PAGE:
I had the honor of sharing a bit of last week’s Tribute post at my grandfather’s funeral service yesterday, and in preparing for those remarks realized that I needed to make a small but significant revision to the final of my three points. In the post I called Arthur “the most tolerant and open-minded” person I had ever met, but the more I thought about it, and connected my thoughts to other ideas and conversations I’ve had kicking around my head for a while now, the more I realized that tolerant is not quite the word I was looking for. As Mark Twain famously noted, the difference between the right word and the almost-right word is like the difference between lightning and a lightning bug, and I believe yesterday I got a good bit closer to the lightning: “Granddad,” I put it, “was the oldest person I knew, and also the most open-minded and accepting.”
The difference between “tolerant” and “accepting,” I would argue, gets very nicely at some of the most significant stakes of my argument for a cross-cultural American experience and identity that connects all Americans. In even the best case of a multicultural narrative and national identity, what we’re hoping for, it seems to me, is in most ways tolerance—an understanding of the wide range of cultures and heritages and identities that have comprised America since its origin points, and thus a tolerance of one another as we continue to coexist here. Yet the problem with tolerance is that it very directly implies that the other person is an “Other” in one way or another, is fundamentally different from me, and thus that what I am trying to accept is precisely that otherness, that difference. No matter how fully or perfectly I achieve such tolerance, though, I will never in this narrative see myself as fundamentally the same as that other person; perhaps I might come to see certain similarities alongside the differences, and perhaps might even embrace someone as a brother or sister as a result (brothers and sisters are not necessarily the same, after all, just related, linked), but nonetheless, there will always be that awareness of difference, and always I would argue a gap between us because of it.
Obviously people in general, and Americans specifically, are indeed different from each other—not only because of different cultural heritages and all that comes with them (languages, customs, beliefs, and much more), but for all sorts of other fundamental reasons too. But if we come to recognize that something—such as a heritage of cross-cultural transformations and the identities that they produce—is shared across all of us, that would be one very key way to imagine relationships based not on tolerance but on acceptance, on two interconnected levels: acceptance of every individual for who he or she is, for every aspect of his or her identity and experience; and, even more communally and critically, acceptance that we are all Americans in this core and defining way, all linked by experiences and heritages that, whatever their specific differences, are fundamentally the same. Those levels might seem contradictory, but I don’t believe that they ultimately are: we can and must recognize that every individual’s identity is unique and specific, and can (as my Granddad most definitely did) strive to accept every person on his or her terms; and in so doing, especially when paired with some communal understandings of what links all of us, we would move very fully toward a national identity in which every individual is equally present and defining, and the communal whole depends on all of us and on our accepted and vital interdependences.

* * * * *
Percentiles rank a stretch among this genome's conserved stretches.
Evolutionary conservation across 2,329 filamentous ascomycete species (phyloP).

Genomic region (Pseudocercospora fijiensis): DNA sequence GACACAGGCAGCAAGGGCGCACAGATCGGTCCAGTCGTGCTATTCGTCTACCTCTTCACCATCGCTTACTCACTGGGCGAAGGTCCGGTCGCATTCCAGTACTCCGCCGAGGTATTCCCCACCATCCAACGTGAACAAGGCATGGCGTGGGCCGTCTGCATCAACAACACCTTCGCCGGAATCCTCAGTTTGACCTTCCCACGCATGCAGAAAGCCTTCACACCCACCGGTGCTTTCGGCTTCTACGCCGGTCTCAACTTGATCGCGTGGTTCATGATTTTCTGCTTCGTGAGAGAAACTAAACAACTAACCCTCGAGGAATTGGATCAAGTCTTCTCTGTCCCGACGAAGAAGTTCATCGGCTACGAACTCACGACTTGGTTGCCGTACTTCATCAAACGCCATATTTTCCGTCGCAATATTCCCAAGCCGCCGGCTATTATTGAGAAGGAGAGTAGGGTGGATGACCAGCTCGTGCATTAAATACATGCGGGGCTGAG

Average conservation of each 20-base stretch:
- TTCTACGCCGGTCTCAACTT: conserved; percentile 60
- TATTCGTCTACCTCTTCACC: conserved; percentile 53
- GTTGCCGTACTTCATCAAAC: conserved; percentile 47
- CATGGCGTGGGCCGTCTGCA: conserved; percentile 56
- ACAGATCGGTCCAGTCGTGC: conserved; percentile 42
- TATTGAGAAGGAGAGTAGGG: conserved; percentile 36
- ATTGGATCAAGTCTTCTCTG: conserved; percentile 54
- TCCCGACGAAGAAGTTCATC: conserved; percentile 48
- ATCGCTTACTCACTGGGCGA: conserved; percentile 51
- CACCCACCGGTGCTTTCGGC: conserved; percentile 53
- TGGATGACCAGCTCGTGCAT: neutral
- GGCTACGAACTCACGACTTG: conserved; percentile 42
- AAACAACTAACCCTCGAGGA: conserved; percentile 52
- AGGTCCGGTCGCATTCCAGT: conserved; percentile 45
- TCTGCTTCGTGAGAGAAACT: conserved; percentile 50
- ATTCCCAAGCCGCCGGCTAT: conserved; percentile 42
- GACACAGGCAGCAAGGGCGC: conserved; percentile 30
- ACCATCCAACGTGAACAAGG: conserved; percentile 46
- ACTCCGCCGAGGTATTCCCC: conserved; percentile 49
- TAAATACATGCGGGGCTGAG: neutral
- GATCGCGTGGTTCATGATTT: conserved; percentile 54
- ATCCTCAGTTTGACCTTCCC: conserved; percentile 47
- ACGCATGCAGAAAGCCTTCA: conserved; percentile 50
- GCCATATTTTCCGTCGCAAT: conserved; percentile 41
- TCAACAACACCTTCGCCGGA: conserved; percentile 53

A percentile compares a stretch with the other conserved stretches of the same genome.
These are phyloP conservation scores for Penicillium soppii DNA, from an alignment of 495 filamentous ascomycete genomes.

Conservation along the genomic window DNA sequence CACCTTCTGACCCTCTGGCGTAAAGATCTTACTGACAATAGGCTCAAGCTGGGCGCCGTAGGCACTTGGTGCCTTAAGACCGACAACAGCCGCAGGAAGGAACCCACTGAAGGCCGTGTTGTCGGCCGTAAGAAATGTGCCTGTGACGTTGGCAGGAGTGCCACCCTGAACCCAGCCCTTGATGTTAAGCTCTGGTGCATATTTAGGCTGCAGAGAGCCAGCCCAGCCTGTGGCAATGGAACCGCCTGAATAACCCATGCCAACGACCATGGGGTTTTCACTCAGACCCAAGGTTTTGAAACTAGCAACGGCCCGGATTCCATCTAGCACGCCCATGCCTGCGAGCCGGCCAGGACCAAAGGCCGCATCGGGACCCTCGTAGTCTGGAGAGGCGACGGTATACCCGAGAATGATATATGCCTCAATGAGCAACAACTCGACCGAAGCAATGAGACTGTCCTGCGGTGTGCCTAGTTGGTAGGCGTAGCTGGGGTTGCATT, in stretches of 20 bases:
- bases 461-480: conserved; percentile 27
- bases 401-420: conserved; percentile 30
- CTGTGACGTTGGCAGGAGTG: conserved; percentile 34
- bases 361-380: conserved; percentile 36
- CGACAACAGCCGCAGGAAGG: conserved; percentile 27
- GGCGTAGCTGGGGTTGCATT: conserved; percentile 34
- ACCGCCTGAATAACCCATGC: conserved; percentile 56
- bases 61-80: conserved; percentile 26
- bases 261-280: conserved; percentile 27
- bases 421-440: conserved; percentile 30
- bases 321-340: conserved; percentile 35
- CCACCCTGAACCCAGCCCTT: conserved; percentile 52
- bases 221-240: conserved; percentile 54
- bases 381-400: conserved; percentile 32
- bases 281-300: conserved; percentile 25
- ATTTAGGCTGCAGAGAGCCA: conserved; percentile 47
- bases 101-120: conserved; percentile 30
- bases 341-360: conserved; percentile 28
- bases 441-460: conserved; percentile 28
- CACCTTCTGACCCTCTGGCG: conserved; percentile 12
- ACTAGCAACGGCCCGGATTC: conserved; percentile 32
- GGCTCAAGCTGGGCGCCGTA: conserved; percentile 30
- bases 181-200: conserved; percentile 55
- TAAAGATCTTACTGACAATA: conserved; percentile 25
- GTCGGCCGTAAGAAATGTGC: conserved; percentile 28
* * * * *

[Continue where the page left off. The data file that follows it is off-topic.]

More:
Like Bruce’s oft-repeated (and certainly parallel to these ideas) line, “Remember, in the end, nobody wins unless everybody wins,” this goal is, I am very much aware, an ideal. As with any ideal, and as for that matter with the optimistic and utopian images of hope at the conclusions of the novels on which my next book will focus, that means it would and will be very difficult to achieve, and perhaps even harder to maintain into a communal future. But if we are to become the more perfect union for which we have so long strived, I think that’s a challenge we can, and in fact must, accept. More tomorrow,
PS. No links for this one, but as always your thoughts and perspectives and ideas will be much more than just tolerated, will be fully accepted and much appreciated!
Tuesday, May 24, 2011
Took the ferry over to Martha’s Vineyard today for my Granddad’s funeral, and so got to thinking about some of the most significant boat trips in American literature, history, and culture. Here are four of ‘em, in chronological order:
1) The Pilgrims Hang On (1620): William Bradford opens Chapter 9 of his Of Plymouth Plantation—the chapter in which he’ll document the Mayflower’s arduous journey—with a pair of contrasting and (to him) very symbolic anecdotes. In the first, an unfriendly sailor who has been making fun of the Pilgrims in their seasickness is suddenly and with justice laid low by illness and dies; in the second, a young Pilgrim named John Howland falls overboard but hangs on to a rope long enough to be saved. It’s easy for a modern reader to focus on the former, on the great pleasure which Bradford takes in recounting the Lord’s vengeance on the sailor, and on what that can reveal about the Puritan mindset; but the latter anecdote is far more telling. Whatever we think of the Puritans, there’s no question that they took a remarkable leap of faith at every stage of their journey; practically every line of Chapter 9 reveals just how uncertain and fraught and seemingly hopeless that journey felt to the community, both on the boat and (even more so) when they finally arrived at Cape Cod’s rocky and wintry shores. But like John Howland, they hung on, and saw their journey through to a very successful completion.